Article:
Posted by John Corey on March 11, 2006 at 02:14:17:
General comment. Toughen up a bit as the seller’s pain is not really your problem. The monkey is on the seller’s back and you are not stepping into their shoes. There are limits to what you can and will do. Just because the seller would like to get a bit more does not mean you have to step up. You are taking a lot of risks (repairs, resale, holding costs). You need to be rewarded for such risks.
What the seller wants and what they get are not the same thing. In 2 weeks he gets a foreclosure on his credit report, no cash and a visit from the sheriff. He needs to get real about the options. Maybe you pay him something beyond saving his credit or maybe you his ‘reward’ is relief from the nightmare without the full foreclosure.
You can agree a higher sale price. How do you expect to close the gap? One possibility is he takes a note at zero interest to be paid off if and when you sell or refinance. Hence you do not need to supply any cash and he gets to wait until you have made a profit. You can even set the terms so that if you do not make a profit he gets nothing. For all you really know you will have extra repairs to make and then find it hard to sell so the profits are not there.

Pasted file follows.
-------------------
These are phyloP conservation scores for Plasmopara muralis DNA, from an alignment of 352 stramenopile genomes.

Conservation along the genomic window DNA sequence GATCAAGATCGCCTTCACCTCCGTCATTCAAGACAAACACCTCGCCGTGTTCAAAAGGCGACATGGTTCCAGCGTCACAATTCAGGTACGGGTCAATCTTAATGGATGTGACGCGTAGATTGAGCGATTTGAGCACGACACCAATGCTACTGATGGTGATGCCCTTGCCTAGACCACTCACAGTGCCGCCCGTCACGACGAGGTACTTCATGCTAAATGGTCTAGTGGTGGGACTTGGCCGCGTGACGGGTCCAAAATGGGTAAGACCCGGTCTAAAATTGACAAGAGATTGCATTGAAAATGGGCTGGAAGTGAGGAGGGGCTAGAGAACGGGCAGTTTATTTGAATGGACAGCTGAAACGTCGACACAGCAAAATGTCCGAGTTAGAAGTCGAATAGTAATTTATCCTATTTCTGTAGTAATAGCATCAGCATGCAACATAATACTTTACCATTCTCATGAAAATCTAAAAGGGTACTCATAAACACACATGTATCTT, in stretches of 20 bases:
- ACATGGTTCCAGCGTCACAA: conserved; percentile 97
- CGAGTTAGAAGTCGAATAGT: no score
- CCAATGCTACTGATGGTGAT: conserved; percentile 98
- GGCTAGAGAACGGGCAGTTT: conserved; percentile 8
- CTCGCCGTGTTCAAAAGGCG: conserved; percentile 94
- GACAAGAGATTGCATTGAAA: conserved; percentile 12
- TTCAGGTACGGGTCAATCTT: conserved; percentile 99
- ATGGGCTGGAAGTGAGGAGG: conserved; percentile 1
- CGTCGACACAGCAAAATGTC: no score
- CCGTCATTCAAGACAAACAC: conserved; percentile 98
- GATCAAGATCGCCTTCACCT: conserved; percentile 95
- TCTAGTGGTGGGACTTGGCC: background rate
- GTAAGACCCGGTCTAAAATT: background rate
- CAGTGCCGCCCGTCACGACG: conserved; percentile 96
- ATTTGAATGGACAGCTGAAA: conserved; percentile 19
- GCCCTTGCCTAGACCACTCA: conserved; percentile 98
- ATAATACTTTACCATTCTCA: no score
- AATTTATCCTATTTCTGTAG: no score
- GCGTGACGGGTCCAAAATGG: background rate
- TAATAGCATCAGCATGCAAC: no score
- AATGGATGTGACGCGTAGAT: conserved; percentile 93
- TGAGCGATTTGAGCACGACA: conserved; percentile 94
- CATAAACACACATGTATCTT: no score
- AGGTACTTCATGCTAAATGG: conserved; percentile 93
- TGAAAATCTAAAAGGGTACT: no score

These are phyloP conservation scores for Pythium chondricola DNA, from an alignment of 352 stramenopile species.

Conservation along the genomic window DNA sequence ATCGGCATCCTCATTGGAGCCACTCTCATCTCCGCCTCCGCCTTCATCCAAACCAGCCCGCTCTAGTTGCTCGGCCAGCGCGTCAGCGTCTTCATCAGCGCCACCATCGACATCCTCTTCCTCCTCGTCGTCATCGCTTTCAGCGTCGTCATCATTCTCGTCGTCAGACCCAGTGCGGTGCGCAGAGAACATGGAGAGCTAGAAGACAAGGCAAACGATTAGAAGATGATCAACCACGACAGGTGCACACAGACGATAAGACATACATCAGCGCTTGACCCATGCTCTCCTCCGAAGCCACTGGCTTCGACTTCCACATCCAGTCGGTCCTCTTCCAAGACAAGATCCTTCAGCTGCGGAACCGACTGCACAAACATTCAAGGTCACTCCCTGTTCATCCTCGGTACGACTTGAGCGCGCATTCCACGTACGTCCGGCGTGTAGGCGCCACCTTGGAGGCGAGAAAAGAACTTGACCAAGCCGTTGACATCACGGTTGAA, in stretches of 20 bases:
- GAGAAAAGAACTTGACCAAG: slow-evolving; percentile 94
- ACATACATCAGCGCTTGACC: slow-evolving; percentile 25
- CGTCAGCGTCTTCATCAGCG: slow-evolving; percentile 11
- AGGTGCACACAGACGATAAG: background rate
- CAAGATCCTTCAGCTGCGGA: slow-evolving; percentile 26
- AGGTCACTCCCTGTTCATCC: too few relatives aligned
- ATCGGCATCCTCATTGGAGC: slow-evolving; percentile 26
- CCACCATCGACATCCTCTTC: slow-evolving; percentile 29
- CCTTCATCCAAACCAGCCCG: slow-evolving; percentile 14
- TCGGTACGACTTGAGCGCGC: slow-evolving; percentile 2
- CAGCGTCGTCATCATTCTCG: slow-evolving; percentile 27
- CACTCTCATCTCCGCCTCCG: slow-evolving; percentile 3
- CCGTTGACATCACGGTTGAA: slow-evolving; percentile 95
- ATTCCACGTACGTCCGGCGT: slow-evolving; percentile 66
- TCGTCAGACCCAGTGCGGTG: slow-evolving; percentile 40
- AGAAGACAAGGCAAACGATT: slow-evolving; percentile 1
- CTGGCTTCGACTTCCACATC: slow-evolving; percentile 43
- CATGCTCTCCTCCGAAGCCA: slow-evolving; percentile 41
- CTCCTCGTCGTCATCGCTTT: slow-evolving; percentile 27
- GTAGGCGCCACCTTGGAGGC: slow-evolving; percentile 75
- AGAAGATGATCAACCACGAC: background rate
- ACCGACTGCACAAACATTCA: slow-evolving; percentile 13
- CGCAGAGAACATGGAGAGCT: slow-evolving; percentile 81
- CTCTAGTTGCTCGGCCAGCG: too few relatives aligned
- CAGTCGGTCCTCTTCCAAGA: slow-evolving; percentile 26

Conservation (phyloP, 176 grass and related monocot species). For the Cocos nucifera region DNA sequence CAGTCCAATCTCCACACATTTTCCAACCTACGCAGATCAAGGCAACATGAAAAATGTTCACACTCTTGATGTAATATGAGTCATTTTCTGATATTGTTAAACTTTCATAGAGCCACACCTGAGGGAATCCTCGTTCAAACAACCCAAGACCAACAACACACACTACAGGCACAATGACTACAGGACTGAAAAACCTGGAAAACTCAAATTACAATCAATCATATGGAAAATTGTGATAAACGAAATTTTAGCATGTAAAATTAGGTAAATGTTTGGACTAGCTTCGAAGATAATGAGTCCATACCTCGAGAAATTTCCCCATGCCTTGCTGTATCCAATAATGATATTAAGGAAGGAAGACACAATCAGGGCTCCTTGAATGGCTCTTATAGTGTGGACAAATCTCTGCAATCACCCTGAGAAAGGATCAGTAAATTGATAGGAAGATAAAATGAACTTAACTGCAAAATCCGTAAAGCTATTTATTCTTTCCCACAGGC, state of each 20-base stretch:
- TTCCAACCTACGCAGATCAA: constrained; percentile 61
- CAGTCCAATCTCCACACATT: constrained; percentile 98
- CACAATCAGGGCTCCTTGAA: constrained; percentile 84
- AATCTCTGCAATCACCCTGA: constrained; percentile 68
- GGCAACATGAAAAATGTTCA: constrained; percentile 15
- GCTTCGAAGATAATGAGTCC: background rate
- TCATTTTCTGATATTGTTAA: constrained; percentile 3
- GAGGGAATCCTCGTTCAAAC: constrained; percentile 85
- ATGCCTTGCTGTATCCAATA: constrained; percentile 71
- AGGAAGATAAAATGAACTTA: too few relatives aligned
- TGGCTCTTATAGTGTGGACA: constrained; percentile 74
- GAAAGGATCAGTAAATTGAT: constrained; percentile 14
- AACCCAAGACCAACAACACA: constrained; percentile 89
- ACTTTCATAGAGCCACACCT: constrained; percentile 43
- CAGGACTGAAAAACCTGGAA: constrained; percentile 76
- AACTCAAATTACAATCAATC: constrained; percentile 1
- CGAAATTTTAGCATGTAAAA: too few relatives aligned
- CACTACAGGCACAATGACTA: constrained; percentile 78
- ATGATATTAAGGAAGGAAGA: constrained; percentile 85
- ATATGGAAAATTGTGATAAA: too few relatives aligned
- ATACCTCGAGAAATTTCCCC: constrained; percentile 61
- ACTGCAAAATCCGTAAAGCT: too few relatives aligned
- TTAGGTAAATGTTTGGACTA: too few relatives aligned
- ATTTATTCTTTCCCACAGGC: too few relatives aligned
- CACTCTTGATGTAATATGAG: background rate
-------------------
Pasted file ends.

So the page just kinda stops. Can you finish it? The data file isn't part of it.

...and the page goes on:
Make sure you completely understand you are not ‘assuming’ his mortgage. He still owes the money. You are taking title to the asset securing the mortgage. You are not in any way taking on the legal liability for the mortgage directly. All you have is a promise to him that you will make payments on the mortgage. Hence your agreement is with the seller and not with the lender. Do not use the word ‘assume’ as it means something completely different legally.